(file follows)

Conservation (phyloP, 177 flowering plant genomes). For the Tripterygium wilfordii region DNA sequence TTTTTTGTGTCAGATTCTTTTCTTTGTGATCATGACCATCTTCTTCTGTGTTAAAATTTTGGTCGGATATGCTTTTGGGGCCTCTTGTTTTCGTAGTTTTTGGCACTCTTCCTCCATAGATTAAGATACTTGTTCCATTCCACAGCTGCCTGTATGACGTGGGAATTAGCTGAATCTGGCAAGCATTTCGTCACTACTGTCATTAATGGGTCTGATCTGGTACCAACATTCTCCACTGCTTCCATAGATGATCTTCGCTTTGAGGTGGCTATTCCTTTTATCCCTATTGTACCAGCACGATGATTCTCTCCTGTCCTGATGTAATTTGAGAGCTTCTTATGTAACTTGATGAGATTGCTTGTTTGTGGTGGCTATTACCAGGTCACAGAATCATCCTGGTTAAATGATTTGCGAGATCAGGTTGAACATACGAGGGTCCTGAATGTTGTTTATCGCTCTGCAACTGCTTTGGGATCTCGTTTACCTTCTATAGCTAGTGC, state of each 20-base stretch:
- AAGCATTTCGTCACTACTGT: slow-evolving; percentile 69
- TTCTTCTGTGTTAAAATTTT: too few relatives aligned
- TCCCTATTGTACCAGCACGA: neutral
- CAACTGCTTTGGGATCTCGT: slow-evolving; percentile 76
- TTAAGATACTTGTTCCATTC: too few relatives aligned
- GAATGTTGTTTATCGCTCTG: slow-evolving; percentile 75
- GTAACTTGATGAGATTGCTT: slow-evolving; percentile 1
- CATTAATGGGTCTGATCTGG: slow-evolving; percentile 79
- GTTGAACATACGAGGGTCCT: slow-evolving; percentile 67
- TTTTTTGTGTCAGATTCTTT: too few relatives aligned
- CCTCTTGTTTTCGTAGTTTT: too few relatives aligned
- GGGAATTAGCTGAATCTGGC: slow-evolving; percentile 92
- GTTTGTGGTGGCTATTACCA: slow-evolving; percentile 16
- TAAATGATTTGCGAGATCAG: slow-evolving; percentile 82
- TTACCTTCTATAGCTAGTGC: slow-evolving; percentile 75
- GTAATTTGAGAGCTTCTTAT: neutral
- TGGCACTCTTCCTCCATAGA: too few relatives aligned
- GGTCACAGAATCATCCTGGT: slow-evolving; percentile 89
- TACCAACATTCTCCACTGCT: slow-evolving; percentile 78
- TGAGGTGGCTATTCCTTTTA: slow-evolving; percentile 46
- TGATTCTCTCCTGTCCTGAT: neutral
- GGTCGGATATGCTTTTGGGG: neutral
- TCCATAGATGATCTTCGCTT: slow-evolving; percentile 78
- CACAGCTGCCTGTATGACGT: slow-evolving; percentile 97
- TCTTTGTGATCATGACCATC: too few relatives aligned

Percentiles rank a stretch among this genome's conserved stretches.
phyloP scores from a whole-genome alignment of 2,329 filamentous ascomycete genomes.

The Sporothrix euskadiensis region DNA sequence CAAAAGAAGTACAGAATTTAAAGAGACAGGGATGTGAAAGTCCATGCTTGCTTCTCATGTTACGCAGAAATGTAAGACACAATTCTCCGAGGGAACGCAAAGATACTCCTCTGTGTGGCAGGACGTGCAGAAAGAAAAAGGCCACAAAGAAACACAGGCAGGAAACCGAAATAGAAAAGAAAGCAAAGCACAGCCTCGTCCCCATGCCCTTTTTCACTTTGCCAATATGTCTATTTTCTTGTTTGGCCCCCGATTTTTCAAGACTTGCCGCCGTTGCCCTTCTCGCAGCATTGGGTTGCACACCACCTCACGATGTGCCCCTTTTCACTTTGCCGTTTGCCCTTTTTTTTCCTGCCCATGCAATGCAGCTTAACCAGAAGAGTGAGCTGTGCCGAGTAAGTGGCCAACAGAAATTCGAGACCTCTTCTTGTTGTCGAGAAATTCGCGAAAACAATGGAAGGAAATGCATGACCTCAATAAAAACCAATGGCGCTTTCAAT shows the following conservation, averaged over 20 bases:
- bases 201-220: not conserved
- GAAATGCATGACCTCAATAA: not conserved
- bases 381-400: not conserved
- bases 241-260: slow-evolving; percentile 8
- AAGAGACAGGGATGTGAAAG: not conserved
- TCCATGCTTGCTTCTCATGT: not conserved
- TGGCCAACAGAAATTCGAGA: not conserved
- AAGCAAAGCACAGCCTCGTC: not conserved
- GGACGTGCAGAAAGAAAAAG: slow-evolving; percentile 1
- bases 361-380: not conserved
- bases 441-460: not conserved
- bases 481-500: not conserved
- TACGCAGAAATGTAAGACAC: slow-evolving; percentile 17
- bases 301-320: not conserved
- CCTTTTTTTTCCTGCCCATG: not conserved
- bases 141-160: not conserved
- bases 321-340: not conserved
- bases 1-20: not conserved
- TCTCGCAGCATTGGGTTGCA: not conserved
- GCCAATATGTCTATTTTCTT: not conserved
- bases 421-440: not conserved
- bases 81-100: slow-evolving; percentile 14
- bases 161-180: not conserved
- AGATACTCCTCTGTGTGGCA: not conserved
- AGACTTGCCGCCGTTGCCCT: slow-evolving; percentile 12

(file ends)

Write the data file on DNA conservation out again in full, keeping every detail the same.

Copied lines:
Conservation (phyloP, 177 flowering plant genomes). For the Tripterygium wilfordii region DNA sequence TTTTTTGTGTCAGATTCTTTTCTTTGTGATCATGACCATCTTCTTCTGTGTTAAAATTTTGGTCGGATATGCTTTTGGGGCCTCTTGTTTTCGTAGTTTTTGGCACTCTTCCTCCATAGATTAAGATACTTGTTCCATTCCACAGCTGCCTGTATGACGTGGGAATTAGCTGAATCTGGCAAGCATTTCGTCACTACTGTCATTAATGGGTCTGATCTGGTACCAACATTCTCCACTGCTTCCATAGATGATCTTCGCTTTGAGGTGGCTATTCCTTTTATCCCTATTGTACCAGCACGATGATTCTCTCCTGTCCTGATGTAATTTGAGAGCTTCTTATGTAACTTGATGAGATTGCTTGTTTGTGGTGGCTATTACCAGGTCACAGAATCATCCTGGTTAAATGATTTGCGAGATCAGGTTGAACATACGAGGGTCCTGAATGTTGTTTATCGCTCTGCAACTGCTTTGGGATCTCGTTTACCTTCTATAGCTAGTGC, state of each 20-base stretch:
- AAGCATTTCGTCACTACTGT: slow-evolving; percentile 69
- TTCTTCTGTGTTAAAATTTT: too few relatives aligned
- TCCCTATTGTACCAGCACGA: neutral
- CAACTGCTTTGGGATCTCGT: slow-evolving; percentile 76
- TTAAGATACTTGTTCCATTC: too few relatives aligned
- GAATGTTGTTTATCGCTCTG: slow-evolving; percentile 75
- GTAACTTGATGAGATTGCTT: slow-evolving; percentile 1
- CATTAATGGGTCTGATCTGG: slow-evolving; percentile 79
- GTTGAACATACGAGGGTCCT: slow-evolving; percentile 67
- TTTTTTGTGTCAGATTCTTT: too few relatives aligned
- CCTCTTGTTTTCGTAGTTTT: too few relatives aligned
- GGGAATTAGCTGAATCTGGC: slow-evolving; percentile 92
- GTTTGTGGTGGCTATTACCA: slow-evolving; percentile 16
- TAAATGATTTGCGAGATCAG: slow-evolving; percentile 82
- TTACCTTCTATAGCTAGTGC: slow-evolving; percentile 75
- GTAATTTGAGAGCTTCTTAT: neutral
- TGGCACTCTTCCTCCATAGA: too few relatives aligned
- GGTCACAGAATCATCCTGGT: slow-evolving; percentile 89
- TACCAACATTCTCCACTGCT: slow-evolving; percentile 78
- TGAGGTGGCTATTCCTTTTA: slow-evolving; percentile 46
- TGATTCTCTCCTGTCCTGAT: neutral
- GGTCGGATATGCTTTTGGGG: neutral
- TCCATAGATGATCTTCGCTT: slow-evolving; percentile 78
- CACAGCTGCCTGTATGACGT: slow-evolving; percentile 97
- TCTTTGTGATCATGACCATC: too few relatives aligned

Percentiles rank a stretch among this genome's conserved stretches.
phyloP scores from a whole-genome alignment of 2,329 filamentous ascomycete genomes.

The Sporothrix euskadiensis region DNA sequence CAAAAGAAGTACAGAATTTAAAGAGACAGGGATGTGAAAGTCCATGCTTGCTTCTCATGTTACGCAGAAATGTAAGACACAATTCTCCGAGGGAACGCAAAGATACTCCTCTGTGTGGCAGGACGTGCAGAAAGAAAAAGGCCACAAAGAAACACAGGCAGGAAACCGAAATAGAAAAGAAAGCAAAGCACAGCCTCGTCCCCATGCCCTTTTTCACTTTGCCAATATGTCTATTTTCTTGTTTGGCCCCCGATTTTTCAAGACTTGCCGCCGTTGCCCTTCTCGCAGCATTGGGTTGCACACCACCTCACGATGTGCCCCTTTTCACTTTGCCGTTTGCCCTTTTTTTTCCTGCCCATGCAATGCAGCTTAACCAGAAGAGTGAGCTGTGCCGAGTAAGTGGCCAACAGAAATTCGAGACCTCTTCTTGTTGTCGAGAAATTCGCGAAAACAATGGAAGGAAATGCATGACCTCAATAAAAACCAATGGCGCTTTCAAT shows the following conservation, averaged over 20 bases:
- bases 201-220: not conserved
- GAAATGCATGACCTCAATAA: not conserved
- bases 381-400: not conserved
- bases 241-260: slow-evolving; percentile 8
- AAGAGACAGGGATGTGAAAG: not conserved
- TCCATGCTTGCTTCTCATGT: not conserved
- TGGCCAACAGAAATTCGAGA: not conserved
- AAGCAAAGCACAGCCTCGTC: not conserved
- GGACGTGCAGAAAGAAAAAG: slow-evolving; percentile 1
- bases 361-380: not conserved
- bases 441-460: not conserved
- bases 481-500: not conserved
- TACGCAGAAATGTAAGACAC: slow-evolving; percentile 17
- bases 301-320: not conserved
- CCTTTTTTTTCCTGCCCATG: not conserved
- bases 141-160: not conserved
- bases 321-340: not conserved
- bases 1-20: not conserved
- TCTCGCAGCATTGGGTTGCA: not conserved
- GCCAATATGTCTATTTTCTT: not conserved
- bases 421-440: not conserved
- bases 81-100: slow-evolving; percentile 14
- bases 161-180: not conserved
- AGATACTCCTCTGTGTGGCA: not conserved
- AGACTTGCCGCCGTTGCCCT: slow-evolving; percentile 12